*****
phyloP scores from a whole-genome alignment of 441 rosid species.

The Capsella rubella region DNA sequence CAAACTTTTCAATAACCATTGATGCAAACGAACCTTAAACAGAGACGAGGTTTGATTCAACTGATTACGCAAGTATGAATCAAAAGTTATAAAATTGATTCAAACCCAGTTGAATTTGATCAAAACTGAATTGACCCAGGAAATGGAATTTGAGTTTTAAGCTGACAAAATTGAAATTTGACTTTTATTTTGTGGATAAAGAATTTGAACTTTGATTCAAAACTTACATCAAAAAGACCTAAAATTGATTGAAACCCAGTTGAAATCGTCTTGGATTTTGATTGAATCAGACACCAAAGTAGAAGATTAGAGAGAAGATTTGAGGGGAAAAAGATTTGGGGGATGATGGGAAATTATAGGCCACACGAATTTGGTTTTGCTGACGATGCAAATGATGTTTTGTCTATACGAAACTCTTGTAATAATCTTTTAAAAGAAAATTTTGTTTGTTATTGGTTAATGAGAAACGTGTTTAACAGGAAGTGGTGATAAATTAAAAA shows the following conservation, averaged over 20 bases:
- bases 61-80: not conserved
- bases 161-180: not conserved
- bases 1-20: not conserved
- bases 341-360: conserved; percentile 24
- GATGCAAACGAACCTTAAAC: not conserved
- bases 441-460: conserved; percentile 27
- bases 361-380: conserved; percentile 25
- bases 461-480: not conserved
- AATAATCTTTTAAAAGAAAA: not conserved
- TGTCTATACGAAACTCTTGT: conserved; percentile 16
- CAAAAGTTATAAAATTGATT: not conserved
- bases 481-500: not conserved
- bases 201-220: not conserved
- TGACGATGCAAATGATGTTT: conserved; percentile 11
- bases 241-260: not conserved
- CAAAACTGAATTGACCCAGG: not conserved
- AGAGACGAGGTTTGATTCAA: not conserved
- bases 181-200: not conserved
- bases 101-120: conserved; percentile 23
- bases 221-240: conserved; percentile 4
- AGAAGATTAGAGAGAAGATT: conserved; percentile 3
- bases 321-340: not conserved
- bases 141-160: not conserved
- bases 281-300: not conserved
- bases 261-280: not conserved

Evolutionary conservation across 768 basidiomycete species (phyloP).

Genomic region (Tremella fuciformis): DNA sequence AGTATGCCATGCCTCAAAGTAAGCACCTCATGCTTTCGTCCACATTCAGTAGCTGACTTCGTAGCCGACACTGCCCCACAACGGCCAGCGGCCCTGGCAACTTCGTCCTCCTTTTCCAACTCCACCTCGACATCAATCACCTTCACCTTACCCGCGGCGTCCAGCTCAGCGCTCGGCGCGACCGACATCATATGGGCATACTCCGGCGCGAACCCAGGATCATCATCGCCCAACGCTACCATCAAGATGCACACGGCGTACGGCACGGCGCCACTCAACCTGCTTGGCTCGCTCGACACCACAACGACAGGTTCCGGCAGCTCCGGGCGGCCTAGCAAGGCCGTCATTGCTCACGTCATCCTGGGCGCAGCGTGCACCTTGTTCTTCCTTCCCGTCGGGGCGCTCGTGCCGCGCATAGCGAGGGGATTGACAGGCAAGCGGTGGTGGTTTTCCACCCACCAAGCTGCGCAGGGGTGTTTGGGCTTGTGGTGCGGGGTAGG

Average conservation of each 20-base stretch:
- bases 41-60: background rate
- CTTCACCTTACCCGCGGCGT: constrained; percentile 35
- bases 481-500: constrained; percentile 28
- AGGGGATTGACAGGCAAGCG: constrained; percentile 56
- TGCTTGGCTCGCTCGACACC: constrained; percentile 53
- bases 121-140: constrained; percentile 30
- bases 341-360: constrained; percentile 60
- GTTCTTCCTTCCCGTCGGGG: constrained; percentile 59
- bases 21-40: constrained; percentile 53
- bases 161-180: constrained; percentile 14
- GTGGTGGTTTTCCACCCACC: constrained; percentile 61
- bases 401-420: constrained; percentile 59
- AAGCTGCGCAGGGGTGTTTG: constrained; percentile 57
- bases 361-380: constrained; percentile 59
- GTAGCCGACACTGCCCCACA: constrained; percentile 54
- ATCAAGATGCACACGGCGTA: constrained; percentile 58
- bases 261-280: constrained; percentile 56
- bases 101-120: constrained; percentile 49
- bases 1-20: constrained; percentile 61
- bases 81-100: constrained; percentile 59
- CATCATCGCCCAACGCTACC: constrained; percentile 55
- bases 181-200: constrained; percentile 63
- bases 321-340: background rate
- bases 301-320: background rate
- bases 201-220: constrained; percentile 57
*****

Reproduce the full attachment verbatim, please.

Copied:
phyloP scores from a whole-genome alignment of 441 rosid species.

The Capsella rubella region DNA sequence CAAACTTTTCAATAACCATTGATGCAAACGAACCTTAAACAGAGACGAGGTTTGATTCAACTGATTACGCAAGTATGAATCAAAAGTTATAAAATTGATTCAAACCCAGTTGAATTTGATCAAAACTGAATTGACCCAGGAAATGGAATTTGAGTTTTAAGCTGACAAAATTGAAATTTGACTTTTATTTTGTGGATAAAGAATTTGAACTTTGATTCAAAACTTACATCAAAAAGACCTAAAATTGATTGAAACCCAGTTGAAATCGTCTTGGATTTTGATTGAATCAGACACCAAAGTAGAAGATTAGAGAGAAGATTTGAGGGGAAAAAGATTTGGGGGATGATGGGAAATTATAGGCCACACGAATTTGGTTTTGCTGACGATGCAAATGATGTTTTGTCTATACGAAACTCTTGTAATAATCTTTTAAAAGAAAATTTTGTTTGTTATTGGTTAATGAGAAACGTGTTTAACAGGAAGTGGTGATAAATTAAAAA shows the following conservation, averaged over 20 bases:
- bases 61-80: not conserved
- bases 161-180: not conserved
- bases 1-20: not conserved
- bases 341-360: conserved; percentile 24
- GATGCAAACGAACCTTAAAC: not conserved
- bases 441-460: conserved; percentile 27
- bases 361-380: conserved; percentile 25
- bases 461-480: not conserved
- AATAATCTTTTAAAAGAAAA: not conserved
- TGTCTATACGAAACTCTTGT: conserved; percentile 16
- CAAAAGTTATAAAATTGATT: not conserved
- bases 481-500: not conserved
- bases 201-220: not conserved
- TGACGATGCAAATGATGTTT: conserved; percentile 11
- bases 241-260: not conserved
- CAAAACTGAATTGACCCAGG: not conserved
- AGAGACGAGGTTTGATTCAA: not conserved
- bases 181-200: not conserved
- bases 101-120: conserved; percentile 23
- bases 221-240: conserved; percentile 4
- AGAAGATTAGAGAGAAGATT: conserved; percentile 3
- bases 321-340: not conserved
- bases 141-160: not conserved
- bases 281-300: not conserved
- bases 261-280: not conserved

Evolutionary conservation across 768 basidiomycete species (phyloP).

Genomic region (Tremella fuciformis): DNA sequence AGTATGCCATGCCTCAAAGTAAGCACCTCATGCTTTCGTCCACATTCAGTAGCTGACTTCGTAGCCGACACTGCCCCACAACGGCCAGCGGCCCTGGCAACTTCGTCCTCCTTTTCCAACTCCACCTCGACATCAATCACCTTCACCTTACCCGCGGCGTCCAGCTCAGCGCTCGGCGCGACCGACATCATATGGGCATACTCCGGCGCGAACCCAGGATCATCATCGCCCAACGCTACCATCAAGATGCACACGGCGTACGGCACGGCGCCACTCAACCTGCTTGGCTCGCTCGACACCACAACGACAGGTTCCGGCAGCTCCGGGCGGCCTAGCAAGGCCGTCATTGCTCACGTCATCCTGGGCGCAGCGTGCACCTTGTTCTTCCTTCCCGTCGGGGCGCTCGTGCCGCGCATAGCGAGGGGATTGACAGGCAAGCGGTGGTGGTTTTCCACCCACCAAGCTGCGCAGGGGTGTTTGGGCTTGTGGTGCGGGGTAGG

Average conservation of each 20-base stretch:
- bases 41-60: background rate
- CTTCACCTTACCCGCGGCGT: constrained; percentile 35
- bases 481-500: constrained; percentile 28
- AGGGGATTGACAGGCAAGCG: constrained; percentile 56
- TGCTTGGCTCGCTCGACACC: constrained; percentile 53
- bases 121-140: constrained; percentile 30
- bases 341-360: constrained; percentile 60
- GTTCTTCCTTCCCGTCGGGG: constrained; percentile 59
- bases 21-40: constrained; percentile 53
- bases 161-180: constrained; percentile 14
- GTGGTGGTTTTCCACCCACC: constrained; percentile 61
- bases 401-420: constrained; percentile 59
- AAGCTGCGCAGGGGTGTTTG: constrained; percentile 57
- bases 361-380: constrained; percentile 59
- GTAGCCGACACTGCCCCACA: constrained; percentile 54
- ATCAAGATGCACACGGCGTA: constrained; percentile 58
- bases 261-280: constrained; percentile 56
- bases 101-120: constrained; percentile 49
- bases 1-20: constrained; percentile 61
- bases 81-100: constrained; percentile 59
- CATCATCGCCCAACGCTACC: constrained; percentile 55
- bases 181-200: constrained; percentile 63
- bases 321-340: background rate
- bases 301-320: background rate
- bases 201-220: constrained; percentile 57